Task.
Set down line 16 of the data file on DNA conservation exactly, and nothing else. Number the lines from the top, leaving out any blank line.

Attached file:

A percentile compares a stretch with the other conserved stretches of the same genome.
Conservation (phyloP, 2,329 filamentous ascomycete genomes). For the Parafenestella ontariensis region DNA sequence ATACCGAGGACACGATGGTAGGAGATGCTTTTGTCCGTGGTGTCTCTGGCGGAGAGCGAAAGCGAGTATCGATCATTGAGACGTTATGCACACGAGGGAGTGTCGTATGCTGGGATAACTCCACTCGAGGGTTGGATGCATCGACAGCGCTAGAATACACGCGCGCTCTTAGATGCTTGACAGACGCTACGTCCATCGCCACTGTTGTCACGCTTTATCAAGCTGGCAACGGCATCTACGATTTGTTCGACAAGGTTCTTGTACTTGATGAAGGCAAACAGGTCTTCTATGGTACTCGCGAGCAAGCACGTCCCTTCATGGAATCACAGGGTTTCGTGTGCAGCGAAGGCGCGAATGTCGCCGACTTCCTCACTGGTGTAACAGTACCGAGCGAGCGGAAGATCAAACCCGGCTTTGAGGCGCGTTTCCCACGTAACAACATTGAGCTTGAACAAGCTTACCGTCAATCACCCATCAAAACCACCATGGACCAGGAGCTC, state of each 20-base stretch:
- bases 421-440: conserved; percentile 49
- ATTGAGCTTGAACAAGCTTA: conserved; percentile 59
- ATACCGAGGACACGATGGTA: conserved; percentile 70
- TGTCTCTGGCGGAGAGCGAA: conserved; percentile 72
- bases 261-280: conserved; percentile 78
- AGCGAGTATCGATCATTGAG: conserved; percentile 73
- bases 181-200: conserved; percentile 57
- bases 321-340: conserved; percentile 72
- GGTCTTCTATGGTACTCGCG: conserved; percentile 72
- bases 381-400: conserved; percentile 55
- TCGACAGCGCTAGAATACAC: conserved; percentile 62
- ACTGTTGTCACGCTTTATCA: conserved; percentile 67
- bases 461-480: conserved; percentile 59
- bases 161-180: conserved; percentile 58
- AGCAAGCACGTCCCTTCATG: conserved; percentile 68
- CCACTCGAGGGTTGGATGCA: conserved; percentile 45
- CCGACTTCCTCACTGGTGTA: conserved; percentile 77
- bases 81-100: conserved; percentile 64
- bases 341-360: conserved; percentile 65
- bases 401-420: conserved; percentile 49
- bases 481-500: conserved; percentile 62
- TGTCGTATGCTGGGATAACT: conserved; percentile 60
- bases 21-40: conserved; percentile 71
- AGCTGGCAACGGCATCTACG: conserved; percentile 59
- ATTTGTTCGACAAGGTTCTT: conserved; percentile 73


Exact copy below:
- bases 161-180: conserved; percentile 58